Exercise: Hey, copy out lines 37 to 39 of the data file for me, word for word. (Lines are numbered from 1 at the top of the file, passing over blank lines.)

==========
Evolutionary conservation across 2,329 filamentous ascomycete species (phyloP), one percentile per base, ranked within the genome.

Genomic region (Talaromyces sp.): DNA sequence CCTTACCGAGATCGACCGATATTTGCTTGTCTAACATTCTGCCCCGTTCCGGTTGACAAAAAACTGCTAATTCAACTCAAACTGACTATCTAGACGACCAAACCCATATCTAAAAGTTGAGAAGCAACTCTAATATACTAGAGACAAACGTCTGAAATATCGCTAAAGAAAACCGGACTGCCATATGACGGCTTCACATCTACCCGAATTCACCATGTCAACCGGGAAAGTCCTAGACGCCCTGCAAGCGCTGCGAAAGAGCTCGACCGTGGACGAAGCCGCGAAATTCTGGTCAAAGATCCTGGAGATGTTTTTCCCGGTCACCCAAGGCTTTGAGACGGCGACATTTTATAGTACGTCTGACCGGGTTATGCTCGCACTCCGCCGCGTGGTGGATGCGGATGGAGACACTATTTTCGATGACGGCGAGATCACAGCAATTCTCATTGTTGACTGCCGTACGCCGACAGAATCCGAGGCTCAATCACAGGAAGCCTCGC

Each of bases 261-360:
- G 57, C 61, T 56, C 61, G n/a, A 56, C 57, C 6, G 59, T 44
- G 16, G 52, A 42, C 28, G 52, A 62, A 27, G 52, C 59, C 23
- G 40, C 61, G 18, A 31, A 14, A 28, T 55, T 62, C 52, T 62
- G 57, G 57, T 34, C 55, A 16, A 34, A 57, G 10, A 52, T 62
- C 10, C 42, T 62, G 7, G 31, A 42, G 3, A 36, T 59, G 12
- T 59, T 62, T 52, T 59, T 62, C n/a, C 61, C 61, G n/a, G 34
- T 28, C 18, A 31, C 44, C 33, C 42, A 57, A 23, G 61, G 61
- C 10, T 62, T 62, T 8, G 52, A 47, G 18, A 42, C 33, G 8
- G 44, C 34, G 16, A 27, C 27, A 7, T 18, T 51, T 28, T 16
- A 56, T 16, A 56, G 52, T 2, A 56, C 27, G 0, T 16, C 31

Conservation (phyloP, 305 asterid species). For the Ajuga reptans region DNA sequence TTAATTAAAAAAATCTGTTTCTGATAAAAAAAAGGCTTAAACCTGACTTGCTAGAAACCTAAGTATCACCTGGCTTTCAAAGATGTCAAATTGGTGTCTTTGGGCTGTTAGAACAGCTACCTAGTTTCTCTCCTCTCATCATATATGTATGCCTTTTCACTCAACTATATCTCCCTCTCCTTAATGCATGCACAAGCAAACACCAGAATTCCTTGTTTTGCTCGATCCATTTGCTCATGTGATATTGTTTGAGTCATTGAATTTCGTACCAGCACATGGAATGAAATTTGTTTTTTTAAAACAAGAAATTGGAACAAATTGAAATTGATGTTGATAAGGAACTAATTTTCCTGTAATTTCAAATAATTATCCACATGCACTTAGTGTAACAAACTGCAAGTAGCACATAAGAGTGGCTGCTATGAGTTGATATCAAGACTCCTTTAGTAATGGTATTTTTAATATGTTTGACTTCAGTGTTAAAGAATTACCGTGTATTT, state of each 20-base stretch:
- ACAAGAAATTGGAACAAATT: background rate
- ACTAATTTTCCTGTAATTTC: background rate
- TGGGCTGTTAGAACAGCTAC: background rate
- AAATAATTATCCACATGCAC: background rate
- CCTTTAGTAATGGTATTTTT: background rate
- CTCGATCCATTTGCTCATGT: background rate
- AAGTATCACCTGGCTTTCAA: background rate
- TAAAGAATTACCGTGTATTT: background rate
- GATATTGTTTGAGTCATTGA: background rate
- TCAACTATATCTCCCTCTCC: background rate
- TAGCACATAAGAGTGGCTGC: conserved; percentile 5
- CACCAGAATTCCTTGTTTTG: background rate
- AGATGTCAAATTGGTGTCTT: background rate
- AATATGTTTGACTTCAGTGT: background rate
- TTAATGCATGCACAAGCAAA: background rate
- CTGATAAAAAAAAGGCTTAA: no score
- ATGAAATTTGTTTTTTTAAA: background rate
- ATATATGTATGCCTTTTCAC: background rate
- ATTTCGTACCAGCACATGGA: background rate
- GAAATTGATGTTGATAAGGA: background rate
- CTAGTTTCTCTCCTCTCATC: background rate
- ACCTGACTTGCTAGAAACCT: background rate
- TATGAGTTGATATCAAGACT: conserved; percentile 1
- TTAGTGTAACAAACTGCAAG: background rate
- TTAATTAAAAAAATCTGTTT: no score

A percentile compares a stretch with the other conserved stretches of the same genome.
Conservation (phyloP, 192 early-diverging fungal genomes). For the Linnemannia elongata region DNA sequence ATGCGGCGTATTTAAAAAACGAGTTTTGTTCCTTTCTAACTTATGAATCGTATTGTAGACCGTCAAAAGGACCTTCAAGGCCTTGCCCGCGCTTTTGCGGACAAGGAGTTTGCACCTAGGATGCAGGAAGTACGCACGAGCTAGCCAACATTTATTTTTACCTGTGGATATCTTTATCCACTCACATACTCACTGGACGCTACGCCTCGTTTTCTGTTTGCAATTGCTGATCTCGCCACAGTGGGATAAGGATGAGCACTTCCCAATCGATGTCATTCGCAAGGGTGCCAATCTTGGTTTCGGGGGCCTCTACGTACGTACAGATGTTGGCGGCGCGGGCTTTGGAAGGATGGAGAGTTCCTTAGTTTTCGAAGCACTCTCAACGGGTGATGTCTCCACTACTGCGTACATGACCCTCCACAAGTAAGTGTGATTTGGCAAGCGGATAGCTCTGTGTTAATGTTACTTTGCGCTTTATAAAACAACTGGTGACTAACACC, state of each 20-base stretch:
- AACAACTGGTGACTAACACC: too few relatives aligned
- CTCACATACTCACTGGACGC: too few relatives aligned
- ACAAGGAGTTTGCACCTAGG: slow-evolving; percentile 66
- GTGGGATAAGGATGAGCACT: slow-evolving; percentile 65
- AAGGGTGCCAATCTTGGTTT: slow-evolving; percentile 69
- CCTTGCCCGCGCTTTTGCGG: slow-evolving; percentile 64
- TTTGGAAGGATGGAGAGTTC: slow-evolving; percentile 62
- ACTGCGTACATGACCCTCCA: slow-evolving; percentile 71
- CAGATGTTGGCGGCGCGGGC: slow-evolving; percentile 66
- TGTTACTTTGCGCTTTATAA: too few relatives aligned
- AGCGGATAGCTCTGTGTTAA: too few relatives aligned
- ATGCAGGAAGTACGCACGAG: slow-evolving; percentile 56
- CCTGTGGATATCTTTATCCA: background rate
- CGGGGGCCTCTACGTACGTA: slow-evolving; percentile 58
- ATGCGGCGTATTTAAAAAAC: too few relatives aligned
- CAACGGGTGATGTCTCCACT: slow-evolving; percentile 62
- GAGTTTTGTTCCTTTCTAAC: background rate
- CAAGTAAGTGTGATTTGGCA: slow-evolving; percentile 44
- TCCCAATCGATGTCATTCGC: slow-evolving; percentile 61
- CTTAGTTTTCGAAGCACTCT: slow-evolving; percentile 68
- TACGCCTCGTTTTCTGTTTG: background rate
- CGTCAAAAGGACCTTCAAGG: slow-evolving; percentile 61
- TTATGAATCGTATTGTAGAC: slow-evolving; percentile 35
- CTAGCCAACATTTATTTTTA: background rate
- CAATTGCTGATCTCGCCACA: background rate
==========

- TATGAGTTGATATCAAGACT: conserved; percentile 1
- TTAGTGTAACAAACTGCAAG: background rate
- TTAATTAAAAAAATCTGTTT: no score